On 26 March 1713 the English Slave-Trading Agreement (asiento) was signed, which would remain in force for thirty years, and for this purpose the South Sea Company was created and obtained the monopoly for supplying enslaved Africans to all the Spanish possessions. Ricardo O’Farrill and Wergent Nicholson ran a company in Havana which also had a branch in Santiago de Cuba run by Messrs. Cumberlege and Walsh.

Palacio O'Farrill in Old Havana, former residence of José Ricardo O'Farrill, grandson of Ricardo O'Farrill y O'Daly.
(Cuba Travel, 2005

Ricardo O’Farrill y O’Daly was a native of the Caribbean island of Montserrat and a descendant of a family whose lineage traces back to County Longford. He married María Josefa de Arriola y García de Londoño in 1720 and both would establish a prominent family in the administration, economy and cultural development of the country, as well as at the heart of the Spanish-Cuban aristocracy. The surname O´Farrill appears in the family tree of almost all the Havana families with noble titles.

At the beginning of 1721 Ricardo O’Farrill asked to be granted Spanish citizenship and six months later it was public knowledge that he had travelled to Jamaica and brought part of his assets consisting of 236 African men and women of all ages, 260 barrels of flour, other possessions and household furnishings, as well as the materials necessary for the construction of a sugar plantation back in Cuba. On 17 January of the following year a Royal Cédula was signed which granted O’Farrill citizenship in Spanish America and a licence to trade there with the status of resident of Havana.

Besides working in slave-trading and the import business, Ricardo O’Farrill became the proprietor of two sugar plantations located in Sabanilla, adjoining Tapaste, situated on the road from Havana to Matanzas. The Tapaste church was built on land donated by descendants of Don Ricardo, who died in 1730.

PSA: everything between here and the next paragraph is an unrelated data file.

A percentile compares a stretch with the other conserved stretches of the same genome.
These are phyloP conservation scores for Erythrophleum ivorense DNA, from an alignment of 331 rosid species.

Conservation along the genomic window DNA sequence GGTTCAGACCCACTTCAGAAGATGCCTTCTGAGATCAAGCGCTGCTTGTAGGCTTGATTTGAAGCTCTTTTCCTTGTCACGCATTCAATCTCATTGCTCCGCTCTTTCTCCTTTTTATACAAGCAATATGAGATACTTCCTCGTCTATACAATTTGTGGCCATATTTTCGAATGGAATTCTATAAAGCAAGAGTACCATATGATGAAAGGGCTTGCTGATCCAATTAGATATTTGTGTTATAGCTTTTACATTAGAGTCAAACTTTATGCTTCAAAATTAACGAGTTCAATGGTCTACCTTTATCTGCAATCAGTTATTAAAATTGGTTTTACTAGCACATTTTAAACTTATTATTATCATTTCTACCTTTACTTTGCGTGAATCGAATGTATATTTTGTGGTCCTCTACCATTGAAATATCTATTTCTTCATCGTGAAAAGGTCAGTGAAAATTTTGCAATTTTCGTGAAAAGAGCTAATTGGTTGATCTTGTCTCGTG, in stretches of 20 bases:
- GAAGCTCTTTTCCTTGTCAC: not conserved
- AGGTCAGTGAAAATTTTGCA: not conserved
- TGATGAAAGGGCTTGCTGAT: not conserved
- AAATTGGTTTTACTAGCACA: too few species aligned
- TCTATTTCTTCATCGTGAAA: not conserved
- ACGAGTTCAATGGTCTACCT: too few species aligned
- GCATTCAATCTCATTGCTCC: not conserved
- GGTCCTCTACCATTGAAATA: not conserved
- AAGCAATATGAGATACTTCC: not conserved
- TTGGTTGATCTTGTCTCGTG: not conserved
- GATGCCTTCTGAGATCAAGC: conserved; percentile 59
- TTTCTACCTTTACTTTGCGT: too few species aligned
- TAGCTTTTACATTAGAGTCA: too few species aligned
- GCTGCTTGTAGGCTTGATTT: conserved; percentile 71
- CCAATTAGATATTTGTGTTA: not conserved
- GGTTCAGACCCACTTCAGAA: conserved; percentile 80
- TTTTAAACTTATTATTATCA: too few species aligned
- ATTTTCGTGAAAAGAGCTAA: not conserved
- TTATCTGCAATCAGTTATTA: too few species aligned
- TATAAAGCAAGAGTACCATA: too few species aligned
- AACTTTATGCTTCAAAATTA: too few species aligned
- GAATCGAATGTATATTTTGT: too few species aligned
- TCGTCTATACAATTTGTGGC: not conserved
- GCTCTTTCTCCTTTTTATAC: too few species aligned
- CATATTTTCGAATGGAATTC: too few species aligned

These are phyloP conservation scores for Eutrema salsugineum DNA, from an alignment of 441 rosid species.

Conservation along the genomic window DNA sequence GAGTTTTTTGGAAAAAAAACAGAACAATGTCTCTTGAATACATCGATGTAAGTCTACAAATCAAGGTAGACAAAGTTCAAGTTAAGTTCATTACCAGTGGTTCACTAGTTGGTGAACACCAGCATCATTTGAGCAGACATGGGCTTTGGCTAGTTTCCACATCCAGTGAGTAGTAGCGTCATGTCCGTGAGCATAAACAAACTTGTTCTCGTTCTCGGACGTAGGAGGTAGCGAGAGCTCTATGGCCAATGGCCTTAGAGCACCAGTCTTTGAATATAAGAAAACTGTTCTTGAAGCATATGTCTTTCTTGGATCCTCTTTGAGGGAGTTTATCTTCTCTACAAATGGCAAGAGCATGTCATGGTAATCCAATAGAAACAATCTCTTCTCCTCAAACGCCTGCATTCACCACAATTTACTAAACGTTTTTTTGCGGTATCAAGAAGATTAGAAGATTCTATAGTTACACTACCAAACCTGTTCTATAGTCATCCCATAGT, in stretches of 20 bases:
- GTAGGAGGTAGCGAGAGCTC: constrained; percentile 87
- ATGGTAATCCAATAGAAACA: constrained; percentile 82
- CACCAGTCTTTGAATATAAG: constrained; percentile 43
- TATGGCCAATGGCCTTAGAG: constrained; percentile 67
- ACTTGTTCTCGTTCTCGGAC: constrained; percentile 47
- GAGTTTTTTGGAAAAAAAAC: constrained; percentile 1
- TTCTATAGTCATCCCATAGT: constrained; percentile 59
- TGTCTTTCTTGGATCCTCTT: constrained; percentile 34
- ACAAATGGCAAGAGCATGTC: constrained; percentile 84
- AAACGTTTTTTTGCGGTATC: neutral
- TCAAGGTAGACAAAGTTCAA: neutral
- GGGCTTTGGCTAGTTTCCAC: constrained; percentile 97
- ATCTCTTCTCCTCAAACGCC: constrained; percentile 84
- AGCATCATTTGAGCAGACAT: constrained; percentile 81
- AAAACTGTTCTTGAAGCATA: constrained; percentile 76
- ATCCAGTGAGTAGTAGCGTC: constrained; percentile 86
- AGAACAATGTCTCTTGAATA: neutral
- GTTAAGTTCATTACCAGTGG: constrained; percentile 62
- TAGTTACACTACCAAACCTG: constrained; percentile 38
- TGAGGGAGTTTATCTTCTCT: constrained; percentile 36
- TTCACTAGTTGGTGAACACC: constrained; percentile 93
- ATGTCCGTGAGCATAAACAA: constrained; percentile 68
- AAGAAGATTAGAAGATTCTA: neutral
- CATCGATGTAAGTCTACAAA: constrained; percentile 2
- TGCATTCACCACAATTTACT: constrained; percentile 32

It seems Ricardo O’Farrill had his slave depot on a short street known as Callejón de O’Farrill (O’Farill’s Alley), which was also called La Sigua and Las Recogidas, situated between Picota and Compostela streets, in the port area and near El Palenque – so called because it was the State’s African slave depot. In the present day this place is occupied by the Archivo Nacional (National Archive) building. The corner of Cuba and Chacón streets is where Ricardo’s grandson Rafael built his home and is called O’Farrill’s Corner. This mansion was restored for private lodging and is now the Hotel Palacio O’Farrill. Nowadays, in one of the capital’s neighbourhoods, La Víbora, there is a street called O’Farrill and another called Alcalde (Mayor) O’Farrill, after one of the Irishman’s descendants named Juan Ramón O’Farrill, who chaired the City Hall of Havana at the beginning of the twentieth century.

Alejandro O'Reilly (1722-1794)
(Ramiro Guerra, 
Historia de la Nación Cubana, 1952

In 1728 the Irishman Santiago Garvey applied for Spanish citizenship. He was based in Santiago de Cuba, where fellow countrymen Juan Francisco Creagh and Juan Rodríguez Kavanagh were also living. The latter, a native of County Waterford, was accused of serving as a pilot for the British troops who landed in Guantánamo Bay that year with the intention of taking control of the eastern region of Cuba.